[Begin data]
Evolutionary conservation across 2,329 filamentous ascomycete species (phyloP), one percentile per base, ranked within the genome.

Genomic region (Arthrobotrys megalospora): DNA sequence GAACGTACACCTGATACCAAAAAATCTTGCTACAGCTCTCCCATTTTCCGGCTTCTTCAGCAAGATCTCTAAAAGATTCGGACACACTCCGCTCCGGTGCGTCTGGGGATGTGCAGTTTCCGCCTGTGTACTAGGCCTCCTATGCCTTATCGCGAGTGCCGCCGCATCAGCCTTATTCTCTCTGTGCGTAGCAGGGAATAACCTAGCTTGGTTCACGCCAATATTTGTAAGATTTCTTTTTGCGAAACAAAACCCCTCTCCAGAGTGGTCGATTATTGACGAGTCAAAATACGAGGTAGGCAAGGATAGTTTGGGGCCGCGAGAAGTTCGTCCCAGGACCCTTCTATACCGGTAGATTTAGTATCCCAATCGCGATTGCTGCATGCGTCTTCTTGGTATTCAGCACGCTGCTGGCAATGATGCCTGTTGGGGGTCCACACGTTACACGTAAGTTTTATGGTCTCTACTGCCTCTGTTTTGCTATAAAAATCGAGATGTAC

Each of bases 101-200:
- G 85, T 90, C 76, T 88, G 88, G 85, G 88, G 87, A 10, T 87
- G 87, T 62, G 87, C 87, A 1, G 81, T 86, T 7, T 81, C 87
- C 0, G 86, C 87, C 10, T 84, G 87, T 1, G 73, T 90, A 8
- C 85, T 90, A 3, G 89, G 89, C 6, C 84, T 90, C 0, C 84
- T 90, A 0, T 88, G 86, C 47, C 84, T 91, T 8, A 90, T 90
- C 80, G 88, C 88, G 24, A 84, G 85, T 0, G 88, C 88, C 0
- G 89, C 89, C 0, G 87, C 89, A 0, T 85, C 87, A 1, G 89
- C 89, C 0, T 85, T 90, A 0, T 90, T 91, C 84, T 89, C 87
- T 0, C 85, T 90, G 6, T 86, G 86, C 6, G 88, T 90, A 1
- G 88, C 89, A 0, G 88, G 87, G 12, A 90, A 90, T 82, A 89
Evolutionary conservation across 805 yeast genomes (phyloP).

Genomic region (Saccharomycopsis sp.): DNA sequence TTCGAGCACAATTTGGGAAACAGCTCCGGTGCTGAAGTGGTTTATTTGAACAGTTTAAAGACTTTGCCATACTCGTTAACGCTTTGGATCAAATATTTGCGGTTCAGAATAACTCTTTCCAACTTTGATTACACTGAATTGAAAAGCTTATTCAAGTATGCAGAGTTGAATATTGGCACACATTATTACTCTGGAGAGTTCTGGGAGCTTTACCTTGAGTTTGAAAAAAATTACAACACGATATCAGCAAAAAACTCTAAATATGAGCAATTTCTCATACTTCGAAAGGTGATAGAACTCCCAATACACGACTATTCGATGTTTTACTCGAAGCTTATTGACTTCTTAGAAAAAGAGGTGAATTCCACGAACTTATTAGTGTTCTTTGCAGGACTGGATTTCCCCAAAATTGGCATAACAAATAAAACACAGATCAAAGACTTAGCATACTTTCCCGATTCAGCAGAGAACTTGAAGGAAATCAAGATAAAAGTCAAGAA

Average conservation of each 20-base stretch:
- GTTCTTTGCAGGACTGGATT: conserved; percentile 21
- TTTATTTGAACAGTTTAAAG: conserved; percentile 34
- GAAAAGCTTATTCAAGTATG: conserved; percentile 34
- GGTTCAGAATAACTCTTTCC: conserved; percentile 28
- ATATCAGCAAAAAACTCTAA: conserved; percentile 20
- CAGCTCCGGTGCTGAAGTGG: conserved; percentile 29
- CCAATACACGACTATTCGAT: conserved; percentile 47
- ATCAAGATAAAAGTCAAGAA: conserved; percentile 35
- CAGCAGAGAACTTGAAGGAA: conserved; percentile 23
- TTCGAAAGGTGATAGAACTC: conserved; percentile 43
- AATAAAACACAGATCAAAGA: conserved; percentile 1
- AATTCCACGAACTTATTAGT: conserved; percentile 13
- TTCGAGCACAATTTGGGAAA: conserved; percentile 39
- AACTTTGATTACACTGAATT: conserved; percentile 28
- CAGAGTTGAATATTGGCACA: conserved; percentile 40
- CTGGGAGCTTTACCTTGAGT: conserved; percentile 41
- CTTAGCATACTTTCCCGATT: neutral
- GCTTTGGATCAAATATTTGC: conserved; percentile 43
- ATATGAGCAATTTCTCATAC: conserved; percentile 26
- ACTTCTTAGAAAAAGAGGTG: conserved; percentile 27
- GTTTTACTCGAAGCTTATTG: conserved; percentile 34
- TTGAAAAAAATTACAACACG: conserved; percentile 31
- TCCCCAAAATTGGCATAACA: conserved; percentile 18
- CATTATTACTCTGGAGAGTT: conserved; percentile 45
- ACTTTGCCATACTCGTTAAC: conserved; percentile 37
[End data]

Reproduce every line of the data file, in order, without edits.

Evolutionary conservation across 2,329 filamentous ascomycete species (phyloP), one percentile per base, ranked within the genome.

Genomic region (Arthrobotrys megalospora): DNA sequence GAACGTACACCTGATACCAAAAAATCTTGCTACAGCTCTCCCATTTTCCGGCTTCTTCAGCAAGATCTCTAAAAGATTCGGACACACTCCGCTCCGGTGCGTCTGGGGATGTGCAGTTTCCGCCTGTGTACTAGGCCTCCTATGCCTTATCGCGAGTGCCGCCGCATCAGCCTTATTCTCTCTGTGCGTAGCAGGGAATAACCTAGCTTGGTTCACGCCAATATTTGTAAGATTTCTTTTTGCGAAACAAAACCCCTCTCCAGAGTGGTCGATTATTGACGAGTCAAAATACGAGGTAGGCAAGGATAGTTTGGGGCCGCGAGAAGTTCGTCCCAGGACCCTTCTATACCGGTAGATTTAGTATCCCAATCGCGATTGCTGCATGCGTCTTCTTGGTATTCAGCACGCTGCTGGCAATGATGCCTGTTGGGGGTCCACACGTTACACGTAAGTTTTATGGTCTCTACTGCCTCTGTTTTGCTATAAAAATCGAGATGTAC

Each of bases 101-200:
- G 85, T 90, C 76, T 88, G 88, G 85, G 88, G 87, A 10, T 87
- G 87, T 62, G 87, C 87, A 1, G 81, T 86, T 7, T 81, C 87
- C 0, G 86, C 87, C 10, T 84, G 87, T 1, G 73, T 90, A 8
- C 85, T 90, A 3, G 89, G 89, C 6, C 84, T 90, C 0, C 84
- T 90, A 0, T 88, G 86, C 47, C 84, T 91, T 8, A 90, T 90
- C 80, G 88, C 88, G 24, A 84, G 85, T 0, G 88, C 88, C 0
- G 89, C 89, C 0, G 87, C 89, A 0, T 85, C 87, A 1, G 89
- C 89, C 0, T 85, T 90, A 0, T 90, T 91, C 84, T 89, C 87
- T 0, C 85, T 90, G 6, T 86, G 86, C 6, G 88, T 90, A 1
- G 88, C 89, A 0, G 88, G 87, G 12, A 90, A 90, T 82, A 89
Evolutionary conservation across 805 yeast genomes (phyloP).

Genomic region (Saccharomycopsis sp.): DNA sequence TTCGAGCACAATTTGGGAAACAGCTCCGGTGCTGAAGTGGTTTATTTGAACAGTTTAAAGACTTTGCCATACTCGTTAACGCTTTGGATCAAATATTTGCGGTTCAGAATAACTCTTTCCAACTTTGATTACACTGAATTGAAAAGCTTATTCAAGTATGCAGAGTTGAATATTGGCACACATTATTACTCTGGAGAGTTCTGGGAGCTTTACCTTGAGTTTGAAAAAAATTACAACACGATATCAGCAAAAAACTCTAAATATGAGCAATTTCTCATACTTCGAAAGGTGATAGAACTCCCAATACACGACTATTCGATGTTTTACTCGAAGCTTATTGACTTCTTAGAAAAAGAGGTGAATTCCACGAACTTATTAGTGTTCTTTGCAGGACTGGATTTCCCCAAAATTGGCATAACAAATAAAACACAGATCAAAGACTTAGCATACTTTCCCGATTCAGCAGAGAACTTGAAGGAAATCAAGATAAAAGTCAAGAA

Average conservation of each 20-base stretch:
- GTTCTTTGCAGGACTGGATT: conserved; percentile 21
- TTTATTTGAACAGTTTAAAG: conserved; percentile 34
- GAAAAGCTTATTCAAGTATG: conserved; percentile 34
- GGTTCAGAATAACTCTTTCC: conserved; percentile 28
- ATATCAGCAAAAAACTCTAA: conserved; percentile 20
- CAGCTCCGGTGCTGAAGTGG: conserved; percentile 29
- CCAATACACGACTATTCGAT: conserved; percentile 47
- ATCAAGATAAAAGTCAAGAA: conserved; percentile 35
- CAGCAGAGAACTTGAAGGAA: conserved; percentile 23
- TTCGAAAGGTGATAGAACTC: conserved; percentile 43
- AATAAAACACAGATCAAAGA: conserved; percentile 1
- AATTCCACGAACTTATTAGT: conserved; percentile 13
- TTCGAGCACAATTTGGGAAA: conserved; percentile 39
- AACTTTGATTACACTGAATT: conserved; percentile 28
- CAGAGTTGAATATTGGCACA: conserved; percentile 40
- CTGGGAGCTTTACCTTGAGT: conserved; percentile 41
- CTTAGCATACTTTCCCGATT: neutral
- GCTTTGGATCAAATATTTGC: conserved; percentile 43
- ATATGAGCAATTTCTCATAC: conserved; percentile 26
- ACTTCTTAGAAAAAGAGGTG: conserved; percentile 27
- GTTTTACTCGAAGCTTATTG: conserved; percentile 34
- TTGAAAAAAATTACAACACG: conserved; percentile 31
- TCCCCAAAATTGGCATAACA: conserved; percentile 18
- CATTATTACTCTGGAGAGTT: conserved; percentile 45
- ACTTTGCCATACTCGTTAAC: conserved; percentile 37